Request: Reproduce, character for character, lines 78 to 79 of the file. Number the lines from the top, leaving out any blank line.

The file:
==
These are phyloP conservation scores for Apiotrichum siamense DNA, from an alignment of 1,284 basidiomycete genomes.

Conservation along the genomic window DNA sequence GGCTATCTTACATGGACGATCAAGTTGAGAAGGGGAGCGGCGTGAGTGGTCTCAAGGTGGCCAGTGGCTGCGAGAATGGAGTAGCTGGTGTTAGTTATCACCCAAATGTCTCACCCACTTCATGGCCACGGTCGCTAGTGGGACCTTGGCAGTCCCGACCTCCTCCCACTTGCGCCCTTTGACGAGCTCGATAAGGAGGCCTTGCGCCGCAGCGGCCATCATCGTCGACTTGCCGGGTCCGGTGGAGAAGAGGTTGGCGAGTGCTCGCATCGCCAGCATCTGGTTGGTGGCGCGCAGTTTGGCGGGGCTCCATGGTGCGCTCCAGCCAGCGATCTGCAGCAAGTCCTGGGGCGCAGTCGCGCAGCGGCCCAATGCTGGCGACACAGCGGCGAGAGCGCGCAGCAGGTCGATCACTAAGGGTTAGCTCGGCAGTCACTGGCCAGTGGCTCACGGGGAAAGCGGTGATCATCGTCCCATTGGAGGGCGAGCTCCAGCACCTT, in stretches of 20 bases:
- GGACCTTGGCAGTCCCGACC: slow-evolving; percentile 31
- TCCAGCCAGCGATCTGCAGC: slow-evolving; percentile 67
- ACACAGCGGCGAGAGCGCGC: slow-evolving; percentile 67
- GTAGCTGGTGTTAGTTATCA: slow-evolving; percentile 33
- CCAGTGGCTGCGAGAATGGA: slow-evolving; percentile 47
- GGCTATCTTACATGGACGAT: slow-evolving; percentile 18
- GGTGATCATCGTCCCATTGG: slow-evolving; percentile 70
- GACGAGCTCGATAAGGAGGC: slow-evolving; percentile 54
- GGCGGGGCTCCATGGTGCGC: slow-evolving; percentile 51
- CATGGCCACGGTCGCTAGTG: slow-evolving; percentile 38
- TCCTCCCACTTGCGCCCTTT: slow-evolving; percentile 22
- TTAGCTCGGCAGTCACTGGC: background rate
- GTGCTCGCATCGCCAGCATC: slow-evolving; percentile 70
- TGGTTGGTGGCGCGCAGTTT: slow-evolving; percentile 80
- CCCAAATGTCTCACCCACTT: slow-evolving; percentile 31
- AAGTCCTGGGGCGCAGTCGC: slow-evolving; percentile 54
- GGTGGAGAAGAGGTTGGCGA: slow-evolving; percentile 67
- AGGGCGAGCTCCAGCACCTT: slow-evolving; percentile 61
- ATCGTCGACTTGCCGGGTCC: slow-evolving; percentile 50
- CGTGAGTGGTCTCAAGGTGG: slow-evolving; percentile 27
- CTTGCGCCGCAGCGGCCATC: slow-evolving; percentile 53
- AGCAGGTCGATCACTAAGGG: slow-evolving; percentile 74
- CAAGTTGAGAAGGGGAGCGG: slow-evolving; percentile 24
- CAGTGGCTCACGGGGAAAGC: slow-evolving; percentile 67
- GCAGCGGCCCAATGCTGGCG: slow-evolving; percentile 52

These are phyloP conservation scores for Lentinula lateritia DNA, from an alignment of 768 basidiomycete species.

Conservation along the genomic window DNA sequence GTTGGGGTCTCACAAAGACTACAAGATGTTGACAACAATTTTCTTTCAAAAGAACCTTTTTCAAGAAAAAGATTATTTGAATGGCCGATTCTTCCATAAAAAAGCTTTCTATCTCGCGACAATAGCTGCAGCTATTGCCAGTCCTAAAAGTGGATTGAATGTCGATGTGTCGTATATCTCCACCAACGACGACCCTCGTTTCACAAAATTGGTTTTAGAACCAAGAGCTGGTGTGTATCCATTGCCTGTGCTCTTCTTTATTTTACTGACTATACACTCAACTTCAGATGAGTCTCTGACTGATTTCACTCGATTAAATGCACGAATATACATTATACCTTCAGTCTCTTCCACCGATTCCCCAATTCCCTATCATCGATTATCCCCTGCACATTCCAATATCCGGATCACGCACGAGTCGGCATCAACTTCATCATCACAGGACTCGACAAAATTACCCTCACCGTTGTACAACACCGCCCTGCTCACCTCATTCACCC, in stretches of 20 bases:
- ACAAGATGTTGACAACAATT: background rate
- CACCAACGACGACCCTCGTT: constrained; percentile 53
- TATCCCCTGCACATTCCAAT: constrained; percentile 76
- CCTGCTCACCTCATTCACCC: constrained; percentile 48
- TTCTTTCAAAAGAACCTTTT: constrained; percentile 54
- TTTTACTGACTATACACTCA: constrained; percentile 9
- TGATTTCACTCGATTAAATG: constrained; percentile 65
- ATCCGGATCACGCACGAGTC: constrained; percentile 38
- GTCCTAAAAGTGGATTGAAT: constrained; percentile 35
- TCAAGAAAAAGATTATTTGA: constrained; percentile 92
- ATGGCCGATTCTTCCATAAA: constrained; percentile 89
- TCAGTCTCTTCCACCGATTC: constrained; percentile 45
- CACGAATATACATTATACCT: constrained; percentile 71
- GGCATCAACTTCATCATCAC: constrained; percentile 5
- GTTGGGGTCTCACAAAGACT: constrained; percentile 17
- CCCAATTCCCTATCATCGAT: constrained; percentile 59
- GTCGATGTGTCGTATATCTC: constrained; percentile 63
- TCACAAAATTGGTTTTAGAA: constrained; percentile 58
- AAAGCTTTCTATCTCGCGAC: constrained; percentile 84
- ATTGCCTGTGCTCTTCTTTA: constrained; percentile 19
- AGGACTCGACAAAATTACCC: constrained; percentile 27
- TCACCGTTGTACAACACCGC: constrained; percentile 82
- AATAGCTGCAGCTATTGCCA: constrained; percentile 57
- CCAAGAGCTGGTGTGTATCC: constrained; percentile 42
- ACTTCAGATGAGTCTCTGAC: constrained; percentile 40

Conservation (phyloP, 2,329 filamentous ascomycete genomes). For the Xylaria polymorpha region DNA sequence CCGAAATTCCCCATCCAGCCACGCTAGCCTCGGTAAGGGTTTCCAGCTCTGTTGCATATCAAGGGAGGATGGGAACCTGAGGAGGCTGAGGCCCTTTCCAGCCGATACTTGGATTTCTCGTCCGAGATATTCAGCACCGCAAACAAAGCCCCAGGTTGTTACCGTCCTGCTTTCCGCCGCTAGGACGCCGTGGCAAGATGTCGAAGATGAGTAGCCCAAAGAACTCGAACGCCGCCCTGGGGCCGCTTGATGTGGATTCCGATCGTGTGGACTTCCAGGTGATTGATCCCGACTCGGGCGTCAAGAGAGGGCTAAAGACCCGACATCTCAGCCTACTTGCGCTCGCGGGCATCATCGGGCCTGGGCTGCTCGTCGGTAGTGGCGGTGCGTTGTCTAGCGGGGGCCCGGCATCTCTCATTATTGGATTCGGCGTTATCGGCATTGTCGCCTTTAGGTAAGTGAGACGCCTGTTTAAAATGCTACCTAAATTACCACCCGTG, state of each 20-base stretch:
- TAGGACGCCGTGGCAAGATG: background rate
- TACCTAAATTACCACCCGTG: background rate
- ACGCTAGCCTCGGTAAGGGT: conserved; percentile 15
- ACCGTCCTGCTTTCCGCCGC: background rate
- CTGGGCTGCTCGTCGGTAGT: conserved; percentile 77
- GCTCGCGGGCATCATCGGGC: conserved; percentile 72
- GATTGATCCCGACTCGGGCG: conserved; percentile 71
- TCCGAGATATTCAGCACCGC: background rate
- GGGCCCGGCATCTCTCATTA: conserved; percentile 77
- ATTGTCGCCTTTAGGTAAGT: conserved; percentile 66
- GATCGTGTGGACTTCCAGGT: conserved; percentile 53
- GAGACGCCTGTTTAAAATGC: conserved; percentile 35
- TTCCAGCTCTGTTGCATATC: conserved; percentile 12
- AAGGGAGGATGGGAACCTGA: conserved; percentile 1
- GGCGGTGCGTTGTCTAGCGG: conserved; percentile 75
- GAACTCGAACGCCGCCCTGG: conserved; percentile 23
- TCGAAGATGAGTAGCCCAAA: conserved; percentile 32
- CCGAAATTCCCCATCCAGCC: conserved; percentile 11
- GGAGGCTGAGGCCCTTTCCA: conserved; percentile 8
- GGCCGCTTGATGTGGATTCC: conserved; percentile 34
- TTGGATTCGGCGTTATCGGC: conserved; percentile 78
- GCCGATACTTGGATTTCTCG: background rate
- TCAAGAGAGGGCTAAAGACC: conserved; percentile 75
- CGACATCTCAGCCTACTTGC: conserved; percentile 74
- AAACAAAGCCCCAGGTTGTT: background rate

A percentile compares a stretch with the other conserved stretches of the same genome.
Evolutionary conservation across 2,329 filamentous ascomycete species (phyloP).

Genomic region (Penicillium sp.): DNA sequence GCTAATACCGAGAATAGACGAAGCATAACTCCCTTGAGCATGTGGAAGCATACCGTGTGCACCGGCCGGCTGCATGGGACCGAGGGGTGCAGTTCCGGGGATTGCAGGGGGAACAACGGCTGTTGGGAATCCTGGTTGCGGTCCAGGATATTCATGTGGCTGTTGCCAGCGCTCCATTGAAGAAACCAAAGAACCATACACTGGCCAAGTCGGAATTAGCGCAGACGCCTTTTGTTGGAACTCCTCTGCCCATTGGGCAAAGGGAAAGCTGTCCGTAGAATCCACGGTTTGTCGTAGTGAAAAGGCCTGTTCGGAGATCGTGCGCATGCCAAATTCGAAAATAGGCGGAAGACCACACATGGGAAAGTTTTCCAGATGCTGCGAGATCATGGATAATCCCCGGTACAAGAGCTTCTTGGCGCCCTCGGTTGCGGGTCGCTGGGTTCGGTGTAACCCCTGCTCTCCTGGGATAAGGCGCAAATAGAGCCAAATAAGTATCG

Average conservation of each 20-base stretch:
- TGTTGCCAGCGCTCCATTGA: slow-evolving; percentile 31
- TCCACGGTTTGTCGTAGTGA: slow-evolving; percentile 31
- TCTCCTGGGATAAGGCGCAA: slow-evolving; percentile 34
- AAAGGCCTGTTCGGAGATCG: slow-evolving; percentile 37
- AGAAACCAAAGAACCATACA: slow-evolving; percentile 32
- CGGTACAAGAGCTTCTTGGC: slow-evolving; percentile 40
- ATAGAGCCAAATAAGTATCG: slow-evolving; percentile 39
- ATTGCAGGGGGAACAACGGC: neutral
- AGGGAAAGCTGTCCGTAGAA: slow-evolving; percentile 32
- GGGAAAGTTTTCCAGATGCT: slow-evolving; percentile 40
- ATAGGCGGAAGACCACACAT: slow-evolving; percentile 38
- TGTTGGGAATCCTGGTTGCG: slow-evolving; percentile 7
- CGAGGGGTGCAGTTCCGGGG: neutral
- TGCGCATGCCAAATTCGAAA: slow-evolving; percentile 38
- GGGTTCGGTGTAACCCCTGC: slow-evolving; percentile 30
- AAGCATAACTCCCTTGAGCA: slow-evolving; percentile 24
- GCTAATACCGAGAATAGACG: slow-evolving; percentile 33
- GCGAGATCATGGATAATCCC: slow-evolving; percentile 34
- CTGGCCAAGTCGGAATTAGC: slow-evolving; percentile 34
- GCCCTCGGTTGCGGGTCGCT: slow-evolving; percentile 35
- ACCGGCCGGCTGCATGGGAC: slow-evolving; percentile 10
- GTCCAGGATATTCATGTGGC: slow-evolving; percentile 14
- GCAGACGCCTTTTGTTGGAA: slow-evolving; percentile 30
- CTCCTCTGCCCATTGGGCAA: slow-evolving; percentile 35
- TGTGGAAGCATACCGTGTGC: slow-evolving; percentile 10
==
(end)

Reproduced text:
- TCAAGAGAGGGCTAAAGACC: conserved; percentile 75
- CGACATCTCAGCCTACTTGC: conserved; percentile 74